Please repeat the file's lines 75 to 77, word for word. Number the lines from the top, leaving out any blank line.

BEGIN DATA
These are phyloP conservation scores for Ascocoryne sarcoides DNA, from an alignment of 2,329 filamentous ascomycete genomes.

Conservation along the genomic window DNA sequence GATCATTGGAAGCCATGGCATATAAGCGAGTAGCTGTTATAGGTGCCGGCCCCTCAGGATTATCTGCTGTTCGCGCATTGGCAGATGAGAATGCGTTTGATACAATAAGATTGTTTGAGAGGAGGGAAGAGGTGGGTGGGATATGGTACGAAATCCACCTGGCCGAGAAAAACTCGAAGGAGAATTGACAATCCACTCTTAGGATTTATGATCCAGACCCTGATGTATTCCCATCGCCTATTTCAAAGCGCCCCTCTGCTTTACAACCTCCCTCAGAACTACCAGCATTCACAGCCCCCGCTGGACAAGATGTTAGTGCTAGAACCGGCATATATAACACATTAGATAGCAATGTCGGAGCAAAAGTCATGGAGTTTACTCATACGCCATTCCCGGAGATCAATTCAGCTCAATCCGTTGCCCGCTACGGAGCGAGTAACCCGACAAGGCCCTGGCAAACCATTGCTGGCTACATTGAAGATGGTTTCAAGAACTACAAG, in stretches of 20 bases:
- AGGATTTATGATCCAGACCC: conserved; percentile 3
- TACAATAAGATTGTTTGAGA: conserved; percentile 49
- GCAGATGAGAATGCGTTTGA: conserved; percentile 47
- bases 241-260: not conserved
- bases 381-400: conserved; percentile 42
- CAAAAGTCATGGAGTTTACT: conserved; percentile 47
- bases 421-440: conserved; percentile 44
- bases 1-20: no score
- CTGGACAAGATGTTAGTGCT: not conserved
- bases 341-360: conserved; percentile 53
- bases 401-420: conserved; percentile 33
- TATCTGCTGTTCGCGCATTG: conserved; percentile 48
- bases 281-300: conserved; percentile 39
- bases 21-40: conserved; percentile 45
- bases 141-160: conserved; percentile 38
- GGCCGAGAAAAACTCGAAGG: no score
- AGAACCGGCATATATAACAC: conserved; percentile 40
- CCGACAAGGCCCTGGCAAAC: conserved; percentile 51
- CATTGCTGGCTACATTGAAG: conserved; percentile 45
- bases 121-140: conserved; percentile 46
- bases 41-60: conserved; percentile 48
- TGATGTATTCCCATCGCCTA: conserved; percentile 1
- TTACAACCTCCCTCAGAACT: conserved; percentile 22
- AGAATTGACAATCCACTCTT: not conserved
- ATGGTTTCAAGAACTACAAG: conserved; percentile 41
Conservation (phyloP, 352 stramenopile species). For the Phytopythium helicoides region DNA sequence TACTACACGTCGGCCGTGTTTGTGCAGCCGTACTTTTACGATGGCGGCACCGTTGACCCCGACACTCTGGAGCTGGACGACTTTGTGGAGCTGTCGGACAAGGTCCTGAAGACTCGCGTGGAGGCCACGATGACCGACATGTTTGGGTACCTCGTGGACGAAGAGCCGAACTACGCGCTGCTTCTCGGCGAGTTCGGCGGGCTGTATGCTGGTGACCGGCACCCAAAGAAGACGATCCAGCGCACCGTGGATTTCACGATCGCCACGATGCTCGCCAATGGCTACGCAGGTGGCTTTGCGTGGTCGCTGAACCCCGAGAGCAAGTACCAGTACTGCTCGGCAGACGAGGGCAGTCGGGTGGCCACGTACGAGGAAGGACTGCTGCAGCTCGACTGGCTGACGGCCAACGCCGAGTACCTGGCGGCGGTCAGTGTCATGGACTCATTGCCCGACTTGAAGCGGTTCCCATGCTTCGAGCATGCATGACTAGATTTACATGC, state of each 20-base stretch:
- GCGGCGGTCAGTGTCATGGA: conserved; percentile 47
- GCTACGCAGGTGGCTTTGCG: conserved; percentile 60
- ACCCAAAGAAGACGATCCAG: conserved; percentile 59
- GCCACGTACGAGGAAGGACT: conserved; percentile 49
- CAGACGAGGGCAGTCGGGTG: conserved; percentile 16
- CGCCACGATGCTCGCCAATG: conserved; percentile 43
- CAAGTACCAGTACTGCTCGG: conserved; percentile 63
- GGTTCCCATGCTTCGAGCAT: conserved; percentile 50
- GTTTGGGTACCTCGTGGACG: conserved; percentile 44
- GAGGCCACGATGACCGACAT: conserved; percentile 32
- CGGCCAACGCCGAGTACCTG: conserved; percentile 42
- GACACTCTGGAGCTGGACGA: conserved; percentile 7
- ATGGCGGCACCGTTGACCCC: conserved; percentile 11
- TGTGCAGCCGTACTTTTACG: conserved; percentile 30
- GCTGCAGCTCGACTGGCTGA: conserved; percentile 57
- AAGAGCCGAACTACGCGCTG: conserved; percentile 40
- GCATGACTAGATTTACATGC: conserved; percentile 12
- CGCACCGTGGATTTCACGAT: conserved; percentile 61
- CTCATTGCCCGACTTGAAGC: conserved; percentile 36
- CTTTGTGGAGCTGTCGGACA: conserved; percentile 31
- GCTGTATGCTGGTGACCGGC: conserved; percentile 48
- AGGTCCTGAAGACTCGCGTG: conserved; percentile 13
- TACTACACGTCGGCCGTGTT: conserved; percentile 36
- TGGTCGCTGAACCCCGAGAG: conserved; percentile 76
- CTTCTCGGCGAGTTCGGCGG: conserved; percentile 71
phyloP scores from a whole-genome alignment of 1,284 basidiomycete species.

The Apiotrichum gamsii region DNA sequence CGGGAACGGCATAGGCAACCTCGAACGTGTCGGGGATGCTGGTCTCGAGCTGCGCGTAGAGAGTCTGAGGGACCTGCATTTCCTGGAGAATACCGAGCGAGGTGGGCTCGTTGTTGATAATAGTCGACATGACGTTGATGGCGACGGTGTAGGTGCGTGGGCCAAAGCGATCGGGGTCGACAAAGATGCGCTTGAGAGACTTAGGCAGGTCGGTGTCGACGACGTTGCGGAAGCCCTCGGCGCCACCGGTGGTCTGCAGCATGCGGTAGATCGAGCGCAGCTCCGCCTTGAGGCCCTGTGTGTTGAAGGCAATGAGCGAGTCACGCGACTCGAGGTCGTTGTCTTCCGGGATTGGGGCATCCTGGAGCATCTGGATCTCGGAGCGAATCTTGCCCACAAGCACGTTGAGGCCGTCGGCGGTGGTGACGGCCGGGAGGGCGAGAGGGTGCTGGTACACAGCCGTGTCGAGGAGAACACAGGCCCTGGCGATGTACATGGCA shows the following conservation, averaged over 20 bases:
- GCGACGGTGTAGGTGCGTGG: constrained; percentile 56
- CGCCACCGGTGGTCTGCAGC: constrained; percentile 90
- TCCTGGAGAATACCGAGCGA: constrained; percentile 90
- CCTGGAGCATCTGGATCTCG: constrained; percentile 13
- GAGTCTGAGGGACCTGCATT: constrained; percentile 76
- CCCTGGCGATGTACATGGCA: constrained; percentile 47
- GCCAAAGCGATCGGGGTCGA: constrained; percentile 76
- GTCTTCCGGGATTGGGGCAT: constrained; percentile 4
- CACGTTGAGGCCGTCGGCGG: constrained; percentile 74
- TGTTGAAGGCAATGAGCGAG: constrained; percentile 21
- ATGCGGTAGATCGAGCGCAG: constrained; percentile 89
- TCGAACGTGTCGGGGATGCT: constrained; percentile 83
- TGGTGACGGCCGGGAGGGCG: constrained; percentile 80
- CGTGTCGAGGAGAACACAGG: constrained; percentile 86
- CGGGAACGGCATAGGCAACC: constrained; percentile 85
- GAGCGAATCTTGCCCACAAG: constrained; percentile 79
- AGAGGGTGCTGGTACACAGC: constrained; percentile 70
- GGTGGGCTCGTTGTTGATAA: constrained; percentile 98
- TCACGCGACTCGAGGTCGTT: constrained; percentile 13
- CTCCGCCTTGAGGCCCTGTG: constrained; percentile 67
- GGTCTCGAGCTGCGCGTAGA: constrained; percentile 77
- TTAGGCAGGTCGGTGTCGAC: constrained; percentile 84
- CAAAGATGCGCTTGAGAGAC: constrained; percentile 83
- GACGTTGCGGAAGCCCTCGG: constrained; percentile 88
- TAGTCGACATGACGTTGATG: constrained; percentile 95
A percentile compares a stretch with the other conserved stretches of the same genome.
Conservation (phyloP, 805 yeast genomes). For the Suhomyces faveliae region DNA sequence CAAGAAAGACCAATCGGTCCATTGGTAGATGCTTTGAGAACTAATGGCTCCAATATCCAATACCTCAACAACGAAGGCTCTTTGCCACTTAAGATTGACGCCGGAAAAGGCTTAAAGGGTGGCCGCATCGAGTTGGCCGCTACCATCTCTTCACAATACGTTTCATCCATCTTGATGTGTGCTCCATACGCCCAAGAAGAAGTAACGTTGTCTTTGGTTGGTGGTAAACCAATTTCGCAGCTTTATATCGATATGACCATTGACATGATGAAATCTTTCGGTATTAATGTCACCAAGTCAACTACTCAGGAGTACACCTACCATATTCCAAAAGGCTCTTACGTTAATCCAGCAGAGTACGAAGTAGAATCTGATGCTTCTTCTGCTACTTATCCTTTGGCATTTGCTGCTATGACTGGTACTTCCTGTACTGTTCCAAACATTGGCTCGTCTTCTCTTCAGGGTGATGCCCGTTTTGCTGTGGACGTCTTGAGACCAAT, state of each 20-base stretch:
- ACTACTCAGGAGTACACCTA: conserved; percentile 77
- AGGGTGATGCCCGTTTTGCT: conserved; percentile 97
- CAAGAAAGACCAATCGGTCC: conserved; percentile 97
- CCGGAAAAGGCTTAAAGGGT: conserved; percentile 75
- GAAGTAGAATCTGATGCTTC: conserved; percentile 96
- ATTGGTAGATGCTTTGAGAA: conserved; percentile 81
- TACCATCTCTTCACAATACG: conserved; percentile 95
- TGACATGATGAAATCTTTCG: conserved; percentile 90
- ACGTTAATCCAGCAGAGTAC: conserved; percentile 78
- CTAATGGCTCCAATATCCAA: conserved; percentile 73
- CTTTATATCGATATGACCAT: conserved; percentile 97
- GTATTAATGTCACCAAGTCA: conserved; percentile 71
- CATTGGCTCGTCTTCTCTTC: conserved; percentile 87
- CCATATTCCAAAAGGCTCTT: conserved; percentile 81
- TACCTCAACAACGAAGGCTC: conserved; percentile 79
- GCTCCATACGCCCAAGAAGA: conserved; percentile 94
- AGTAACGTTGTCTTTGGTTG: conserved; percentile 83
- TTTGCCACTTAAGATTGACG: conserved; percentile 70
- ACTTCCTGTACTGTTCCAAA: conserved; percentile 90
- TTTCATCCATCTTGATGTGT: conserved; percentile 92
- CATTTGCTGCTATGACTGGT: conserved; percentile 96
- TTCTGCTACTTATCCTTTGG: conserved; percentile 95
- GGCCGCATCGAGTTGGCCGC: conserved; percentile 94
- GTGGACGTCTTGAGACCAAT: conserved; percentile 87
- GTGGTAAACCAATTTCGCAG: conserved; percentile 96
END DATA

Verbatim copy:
- CTCCGCCTTGAGGCCCTGTG: constrained; percentile 67
- GGTCTCGAGCTGCGCGTAGA: constrained; percentile 77
- TTAGGCAGGTCGGTGTCGAC: constrained; percentile 84